Figure 5 Power-law distributions

Source: Authors’ elaboration.

Catastrophe bonds

In terms of market insurance, the good news is that continuous progress in insurance markets has recently allowed emerging markets to gain access to partial insurance against natural disasters through catastrophe bonds. A case in point is the catastrophe bond (cat bond) for the Pacific Alliance. In February 2018, the World Bank issued a catastrophe bond that collectively provides insurance for 1.36 billion dollars in earthquake protection to the countries in the Pacific Alliance (Chile, Colombia, Mexico, and Peru). This is the largest sovereign risk insurance transaction ever and the second largest issuance in the history of the catastrophe bond market.The bond is sold to investors at a premium and both principal and remaining interest coupons are not paid back in case of an earthquake.In terms of the cost, we show that creating a portfolio of countries with relatively uncorrelated exposure to earthquakes reduces the cost of the Pacific Alliance cat bond. Therefore, adding other countries like Turkey, Pakistan, or Indonesia to future issuances of cat bonds could further lower the cost of insurance. 

In this environment, the World Bank could play an important role not only in the effective transfer of risk from countries to international investors but also mediating across such a set of diverse emerging economies. Needless to say, these insurance schemes only provide partial insurance up to the principal amount of the bond, which is typically not enough to cover all the costs of a large catastrophe. As mentioned above, in these cases, partial insurance needs to be complemented with precautionary savings, resilience, and ex-post funds. 


Understanding the nature of the risks faced by emerging markets is critical when it comes to finding the best kind of response. To that effect, we have divided risks into ‘known unknowns’ and ‘unknown unknowns’. Ex-ante insurance is only possible for risks with known distributions and its availability diminishes with the degree of predictability. The good news is that insurance technology has been improving tremendously in the last decades. Today, even risks with ‘fat tails’, like natural disasters, can be met with (albeit partial) ex-ante insurance. A better understanding of the underlying risks faced by emerging markets should lead towards a more effective and efficient portfolio of insurance tools in the not-too-distant future.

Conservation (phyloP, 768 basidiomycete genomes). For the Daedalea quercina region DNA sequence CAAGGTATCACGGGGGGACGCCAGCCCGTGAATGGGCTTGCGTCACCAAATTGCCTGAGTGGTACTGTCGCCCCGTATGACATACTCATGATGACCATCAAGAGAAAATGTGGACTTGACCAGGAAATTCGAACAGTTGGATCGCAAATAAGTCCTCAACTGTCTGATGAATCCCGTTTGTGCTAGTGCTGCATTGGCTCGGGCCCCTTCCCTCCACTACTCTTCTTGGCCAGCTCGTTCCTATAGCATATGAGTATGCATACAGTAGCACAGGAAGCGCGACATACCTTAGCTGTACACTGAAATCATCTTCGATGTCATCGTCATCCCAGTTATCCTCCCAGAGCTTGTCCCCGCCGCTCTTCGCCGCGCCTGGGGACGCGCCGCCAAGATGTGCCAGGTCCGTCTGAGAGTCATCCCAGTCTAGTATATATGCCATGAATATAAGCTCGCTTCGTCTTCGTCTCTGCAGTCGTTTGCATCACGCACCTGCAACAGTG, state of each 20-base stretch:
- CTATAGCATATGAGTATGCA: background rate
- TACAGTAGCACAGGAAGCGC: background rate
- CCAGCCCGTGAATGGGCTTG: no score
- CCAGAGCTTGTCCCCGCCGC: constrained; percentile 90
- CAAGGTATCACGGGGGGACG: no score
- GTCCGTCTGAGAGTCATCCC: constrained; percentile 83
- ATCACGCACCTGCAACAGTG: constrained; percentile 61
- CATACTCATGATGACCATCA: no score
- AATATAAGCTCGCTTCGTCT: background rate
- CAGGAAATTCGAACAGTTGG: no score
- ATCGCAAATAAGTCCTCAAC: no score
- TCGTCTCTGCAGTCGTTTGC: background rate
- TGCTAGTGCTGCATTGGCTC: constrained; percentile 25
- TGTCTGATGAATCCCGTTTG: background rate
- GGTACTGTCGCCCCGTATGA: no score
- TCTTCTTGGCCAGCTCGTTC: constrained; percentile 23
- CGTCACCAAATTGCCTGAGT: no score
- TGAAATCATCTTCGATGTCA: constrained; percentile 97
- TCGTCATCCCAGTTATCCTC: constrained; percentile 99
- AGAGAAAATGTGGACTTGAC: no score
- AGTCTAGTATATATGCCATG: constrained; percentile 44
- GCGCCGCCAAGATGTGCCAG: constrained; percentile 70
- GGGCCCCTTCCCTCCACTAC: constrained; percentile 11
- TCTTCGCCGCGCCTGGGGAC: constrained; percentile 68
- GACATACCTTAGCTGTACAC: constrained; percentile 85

Black, F, and M Scholes (1973), “The Pricing of Options and Corporate Liabilities,” Journal of Political Economy 81: 637-654.

Borland, L (2002), “A Theory of Non‐Gaussian Option Pricing,” Quantitative Finance 2: 415-431.

IMF (2018), World Economic Outlook, October 2018: Challenges to Steady Growth.

Merton, R C (1973), “Theory of Rational Option Pricing,” Bell Journal of Economics and Management Science 4: 141-183. 

Taleb, N N (2007), The Black Swan: The Impact of the Highly Improbable, Random House.

Vegh, C A, G Vuletin, D Riera-Crichton, J P Medina, D Friedheim, L Morano, and L Venturi (2018), From Known Unknowns to Black Swans: How to Manage Risk in Latin America and the Caribbean, LAC Semiannual Report, World Bank. 


[1] Until 1697, Europeans thought that all swans were white. Then, in an expedition to Australia, they discovered, to their surprise, that there are also black swans (see Taleb 2007 for a detailed account).

[2] There are, of course, numerous potential distributions behind Type II risks. For the sake of concreteness, we focus on two of the most common, the q-Gaussian and the power law probability distributions.

[3] The Uruguayan rainfall option started in January 2014 and ended in June 2015 (the government did not exercise the option).

7,979 Reads